Andrew is gone, so you’re out of ‘Luck’
Published 4:52 pm Friday, August 30, 2019
Andrew Luck and I are the same age, give or take a few months. This is something I learned this past week after news broke late last Saturday about the Indianapolis Colts’ quarterback opting for an early retirement.
Sports analysts and sports fans alike have had plenty to say about the subject since the shocking news was leaked during his last game. There’s been plenty of talk about how young he is to give up a career in football, talk about how he had so many more years left in his career ahead of him, talk about talent we’ll never get to see again. It feels like the question over and over again has been “at his age, did he make the right decision or not?”
Predictably, there was some blowback from his retirement which was based in part by the numerous injuries he’s suffered throughout his career. Unhappy Colts fans booed him as he left the football field for the last time. Irritated sports commentators took to Twitter to express their dismay. Some people were so angry you would think they’d only be satisfied with a retirement announcement after Luck’s body had literally disintegrated into a pile of dust on the 50-yard line.
Those reactions were disheartening for sure, but on a more positive note, far more people have chosen to speak out in support for Luck’s decision, including even the team he’s leaving behind. Just look at the myriad of news articles already written about why this was a good decision too.
Everyone, it seems, has a very vocal opinion about the situation.
But everyone also seems to forget that it was Luck’s decision, and his alone, to retire. Though I can absolutely understand his decision, it doesn’t matter what I think. It doesn’t matter what any fans think, positive or negative. He should have the ability to make any decision about his life without worrying how strangers will perceive it.
How did we get to a point in society where strangers think they should get a say in celebrities’ or other strangers’ personal lives?
Here’s another example: last year, a guy in a band I like decided he’d take a temporary break from the group to pursue college studies. You’d have thought, however, from fan reactions that he’d announced he was dying.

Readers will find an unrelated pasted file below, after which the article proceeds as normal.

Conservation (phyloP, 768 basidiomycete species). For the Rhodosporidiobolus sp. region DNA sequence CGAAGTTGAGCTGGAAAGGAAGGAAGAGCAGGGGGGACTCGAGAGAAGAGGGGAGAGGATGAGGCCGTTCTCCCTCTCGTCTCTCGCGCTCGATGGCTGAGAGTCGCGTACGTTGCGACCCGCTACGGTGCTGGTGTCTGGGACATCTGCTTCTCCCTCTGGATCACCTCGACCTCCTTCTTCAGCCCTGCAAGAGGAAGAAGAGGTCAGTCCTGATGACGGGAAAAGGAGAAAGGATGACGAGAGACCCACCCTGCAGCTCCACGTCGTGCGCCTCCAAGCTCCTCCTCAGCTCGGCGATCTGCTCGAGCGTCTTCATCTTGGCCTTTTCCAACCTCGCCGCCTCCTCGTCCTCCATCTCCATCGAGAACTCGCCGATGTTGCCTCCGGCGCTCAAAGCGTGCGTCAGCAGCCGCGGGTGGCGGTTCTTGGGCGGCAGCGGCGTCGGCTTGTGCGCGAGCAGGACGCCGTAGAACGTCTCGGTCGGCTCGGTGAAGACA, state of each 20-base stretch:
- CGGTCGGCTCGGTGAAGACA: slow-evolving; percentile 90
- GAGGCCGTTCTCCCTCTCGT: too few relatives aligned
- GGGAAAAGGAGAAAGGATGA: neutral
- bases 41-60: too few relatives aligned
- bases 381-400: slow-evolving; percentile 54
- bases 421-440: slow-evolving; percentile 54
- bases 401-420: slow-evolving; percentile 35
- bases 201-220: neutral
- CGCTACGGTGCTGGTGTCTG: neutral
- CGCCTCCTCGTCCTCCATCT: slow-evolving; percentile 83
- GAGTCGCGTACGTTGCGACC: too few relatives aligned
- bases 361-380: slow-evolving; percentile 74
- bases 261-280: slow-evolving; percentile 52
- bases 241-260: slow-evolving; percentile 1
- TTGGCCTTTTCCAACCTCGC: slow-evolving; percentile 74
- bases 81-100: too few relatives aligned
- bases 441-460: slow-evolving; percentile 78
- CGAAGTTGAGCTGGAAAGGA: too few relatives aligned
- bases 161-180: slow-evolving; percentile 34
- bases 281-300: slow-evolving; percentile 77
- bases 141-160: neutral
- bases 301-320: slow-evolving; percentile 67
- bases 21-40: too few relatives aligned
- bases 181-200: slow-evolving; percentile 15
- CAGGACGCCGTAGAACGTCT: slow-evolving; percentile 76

I can understand being disappointed that it’ll be a while before people see him with the band again, but I can’t understand being angry at the guy for making a decision for his own personal life. He even offered an apology to the fans for his decision.
I read something a few months ago about “parasocial relationships.” Basically, that’s when fans consider themselves as “friends” to the celebrity or public figure they’re keeping up with despite limited or no interactions. A fan may read or watch interviews with celebrities and feel more connected with their lives. A fan may get a few interactions with celebrities on social media and think there’s a genuine relationship forming there. You may think you know everything about the celebrity in question, but in reality, you’re still a stranger to them.
That’s an unhealthy way of thinking, in my opinion, and it just ends up causing a lot of unnecessary stress for everyone involved. If you know anyone (especially young people) who seems way too invested in a celebrity’s life, maybe ask them to take a step back for a while. Remind them to focus on what’s happening in their own lives instead of the lives of people they don’t even know. You can find a healthier balance to being a fan of someone.
I simply think people shouldn’t have to deal with strangers judging their every decision. If you’re weighing an important choice, it’s good to consult with family and friends about it. But strangers? Nah, they can keep their opinions to themselves.
Holly Taylor is a Staff Writer at Roanoke-Chowan Publications. Contact her at firstname.lastname@example.org or 252-332-7206.